Fort Bragg said Wednesday that it no longer accepts driver’s licenses from five states as valid proof of identity for visitors seeking to enter the Army installation.
Illinois, Minnesota, Missouri, New Mexico and Washington state have been ruled out of compliance with the 2005 REAL ID Act, a federal anti-terrorism measure intended to improve the security of state-issued licenses and IDs.
“Driver’s licenses and ID cards issued by these states cannot be used to access not just Fort Bragg, but all federal facilities, to include other military installations,” Tom McCollum, a Fort Bragg spokesman, said in a news release.
Visitors from the five states can use U.S. passports, military IDs and other federal ID cards to enter Fort Bragg.
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The REAL ID Act includes strict requirements for proof of identity, home address and U.S. citizenship, along with measures to make it difficult for anyone to alter a driver’s license or make a counterfeit license.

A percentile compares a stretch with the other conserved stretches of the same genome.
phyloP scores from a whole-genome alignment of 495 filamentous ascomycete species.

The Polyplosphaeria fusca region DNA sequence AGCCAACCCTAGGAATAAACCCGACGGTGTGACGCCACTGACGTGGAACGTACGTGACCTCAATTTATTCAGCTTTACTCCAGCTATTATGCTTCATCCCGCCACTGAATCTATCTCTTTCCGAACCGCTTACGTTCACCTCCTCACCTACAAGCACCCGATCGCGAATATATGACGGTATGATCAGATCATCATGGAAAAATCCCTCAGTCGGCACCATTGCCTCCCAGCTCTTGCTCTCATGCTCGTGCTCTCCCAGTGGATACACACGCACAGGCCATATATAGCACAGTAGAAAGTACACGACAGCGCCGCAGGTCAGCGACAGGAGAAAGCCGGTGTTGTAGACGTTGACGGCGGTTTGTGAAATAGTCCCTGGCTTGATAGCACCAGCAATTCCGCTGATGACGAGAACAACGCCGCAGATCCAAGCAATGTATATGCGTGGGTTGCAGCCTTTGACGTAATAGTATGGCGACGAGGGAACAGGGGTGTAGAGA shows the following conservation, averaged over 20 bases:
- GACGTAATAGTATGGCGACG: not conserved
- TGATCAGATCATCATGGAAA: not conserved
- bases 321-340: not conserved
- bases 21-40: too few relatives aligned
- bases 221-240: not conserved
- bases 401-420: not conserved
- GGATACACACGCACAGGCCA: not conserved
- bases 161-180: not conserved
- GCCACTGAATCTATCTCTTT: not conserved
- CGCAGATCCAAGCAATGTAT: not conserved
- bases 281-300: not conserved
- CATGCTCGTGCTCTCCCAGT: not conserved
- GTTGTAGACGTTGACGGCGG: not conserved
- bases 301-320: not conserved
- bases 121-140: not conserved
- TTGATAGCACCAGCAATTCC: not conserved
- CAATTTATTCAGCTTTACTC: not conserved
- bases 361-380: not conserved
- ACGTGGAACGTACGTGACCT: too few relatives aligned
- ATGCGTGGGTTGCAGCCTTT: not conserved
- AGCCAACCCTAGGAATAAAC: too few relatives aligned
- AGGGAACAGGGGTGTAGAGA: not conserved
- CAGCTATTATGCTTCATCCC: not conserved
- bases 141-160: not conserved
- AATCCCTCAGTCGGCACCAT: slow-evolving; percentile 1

The Department of Homeland Security said last week that air travelers will still be able to use IDs from non-compliant states at airport security checkpoints until Jan. 22, 2018.
DHS said 23 states now meet Real ID standards, and 27 states and territories have been given more time to comply. North Carolina’s extension for compliance expires in October. State officials say they expect to request further extensions and to bring North Carolina into compliance by December 2017.